Abstract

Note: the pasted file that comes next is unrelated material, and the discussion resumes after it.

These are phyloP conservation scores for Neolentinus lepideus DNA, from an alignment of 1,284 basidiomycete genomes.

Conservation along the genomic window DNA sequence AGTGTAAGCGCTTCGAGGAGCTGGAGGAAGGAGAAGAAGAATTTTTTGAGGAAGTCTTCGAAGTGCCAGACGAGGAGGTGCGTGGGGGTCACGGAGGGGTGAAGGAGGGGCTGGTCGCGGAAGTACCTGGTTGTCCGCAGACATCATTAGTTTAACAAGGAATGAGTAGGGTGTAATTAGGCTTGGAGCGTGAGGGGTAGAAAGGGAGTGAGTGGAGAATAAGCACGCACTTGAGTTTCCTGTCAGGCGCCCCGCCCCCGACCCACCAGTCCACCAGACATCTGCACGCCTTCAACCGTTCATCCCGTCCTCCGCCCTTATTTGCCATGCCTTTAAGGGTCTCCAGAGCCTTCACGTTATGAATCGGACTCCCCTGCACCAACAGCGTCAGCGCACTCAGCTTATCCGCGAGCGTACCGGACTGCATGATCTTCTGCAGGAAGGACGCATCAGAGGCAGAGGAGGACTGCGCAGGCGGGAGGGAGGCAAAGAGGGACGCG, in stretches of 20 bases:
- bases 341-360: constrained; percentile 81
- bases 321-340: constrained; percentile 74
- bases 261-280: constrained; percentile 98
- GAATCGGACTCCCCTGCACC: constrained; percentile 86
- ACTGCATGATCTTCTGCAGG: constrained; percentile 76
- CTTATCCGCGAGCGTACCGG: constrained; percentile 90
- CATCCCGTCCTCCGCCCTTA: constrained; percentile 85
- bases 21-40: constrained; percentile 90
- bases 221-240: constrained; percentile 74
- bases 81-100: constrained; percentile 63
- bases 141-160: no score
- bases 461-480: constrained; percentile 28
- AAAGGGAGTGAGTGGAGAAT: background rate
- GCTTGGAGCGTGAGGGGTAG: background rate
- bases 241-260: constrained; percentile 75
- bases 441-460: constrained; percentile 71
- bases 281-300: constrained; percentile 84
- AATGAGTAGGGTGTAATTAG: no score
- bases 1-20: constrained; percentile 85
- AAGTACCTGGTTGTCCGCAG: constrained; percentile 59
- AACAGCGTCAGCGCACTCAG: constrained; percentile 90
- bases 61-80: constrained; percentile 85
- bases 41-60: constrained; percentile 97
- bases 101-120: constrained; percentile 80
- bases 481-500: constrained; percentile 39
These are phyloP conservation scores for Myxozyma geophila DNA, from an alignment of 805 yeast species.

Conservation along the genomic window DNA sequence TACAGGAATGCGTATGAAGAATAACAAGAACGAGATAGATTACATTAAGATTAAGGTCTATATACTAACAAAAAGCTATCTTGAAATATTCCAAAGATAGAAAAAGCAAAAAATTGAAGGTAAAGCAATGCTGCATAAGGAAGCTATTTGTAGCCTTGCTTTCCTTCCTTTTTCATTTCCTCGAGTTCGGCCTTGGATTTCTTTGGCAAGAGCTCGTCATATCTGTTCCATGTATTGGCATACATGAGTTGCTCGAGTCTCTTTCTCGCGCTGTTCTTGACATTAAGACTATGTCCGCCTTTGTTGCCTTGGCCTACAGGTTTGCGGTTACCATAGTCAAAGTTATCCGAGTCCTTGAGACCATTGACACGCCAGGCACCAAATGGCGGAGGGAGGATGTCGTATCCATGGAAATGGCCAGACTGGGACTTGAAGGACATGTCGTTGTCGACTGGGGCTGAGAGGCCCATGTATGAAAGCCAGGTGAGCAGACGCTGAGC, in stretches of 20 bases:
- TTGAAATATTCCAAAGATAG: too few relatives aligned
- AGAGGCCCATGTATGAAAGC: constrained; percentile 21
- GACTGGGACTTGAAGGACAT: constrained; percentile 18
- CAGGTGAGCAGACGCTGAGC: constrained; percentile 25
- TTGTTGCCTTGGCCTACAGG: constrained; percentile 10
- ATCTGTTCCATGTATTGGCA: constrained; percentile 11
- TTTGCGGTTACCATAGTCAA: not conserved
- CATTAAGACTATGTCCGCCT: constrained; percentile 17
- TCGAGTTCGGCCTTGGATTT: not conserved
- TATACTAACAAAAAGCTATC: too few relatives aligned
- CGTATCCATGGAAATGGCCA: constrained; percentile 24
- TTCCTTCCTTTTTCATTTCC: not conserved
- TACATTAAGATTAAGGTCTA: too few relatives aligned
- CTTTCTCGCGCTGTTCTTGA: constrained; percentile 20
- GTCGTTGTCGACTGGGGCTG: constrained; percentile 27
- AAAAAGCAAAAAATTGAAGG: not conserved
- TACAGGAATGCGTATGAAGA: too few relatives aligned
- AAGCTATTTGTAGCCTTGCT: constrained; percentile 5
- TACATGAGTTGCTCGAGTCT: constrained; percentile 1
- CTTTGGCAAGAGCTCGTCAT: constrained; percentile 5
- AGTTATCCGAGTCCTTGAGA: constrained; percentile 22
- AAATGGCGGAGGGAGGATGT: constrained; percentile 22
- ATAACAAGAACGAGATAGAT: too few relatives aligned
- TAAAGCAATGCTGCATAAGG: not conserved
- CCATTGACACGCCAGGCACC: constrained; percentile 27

The predictive processing theory of cognition and neural encoding dictates that hierarchical regions in the neocortex learn and encode predictive hypotheses of current and future stimuli. To better handle uncertainty these regions must also learn, infer, and encode the precision of stimuli. In this treatment we investigate the potential of handling uncertainty within a single learned predictive model. We exploit the rich predictive models formed by the learning of temporal sequences within a Hierarchical Temporal Memory (HTM) framework, a cortically inspired connectionist system of self-organizing predictive cells. We weight a cell’s feedforward response by the degree of its own temporal expectations of a response. We test this model on data that has been saturated with temporal or spatial noise, and show significant improvements over traditional HTM systems. In addition we perform an experiment based on the Posner cuing task and show that the system displays phenomena consistent with attention and biased competition. We conclude that the observed effects are similar to those of precision encoding.

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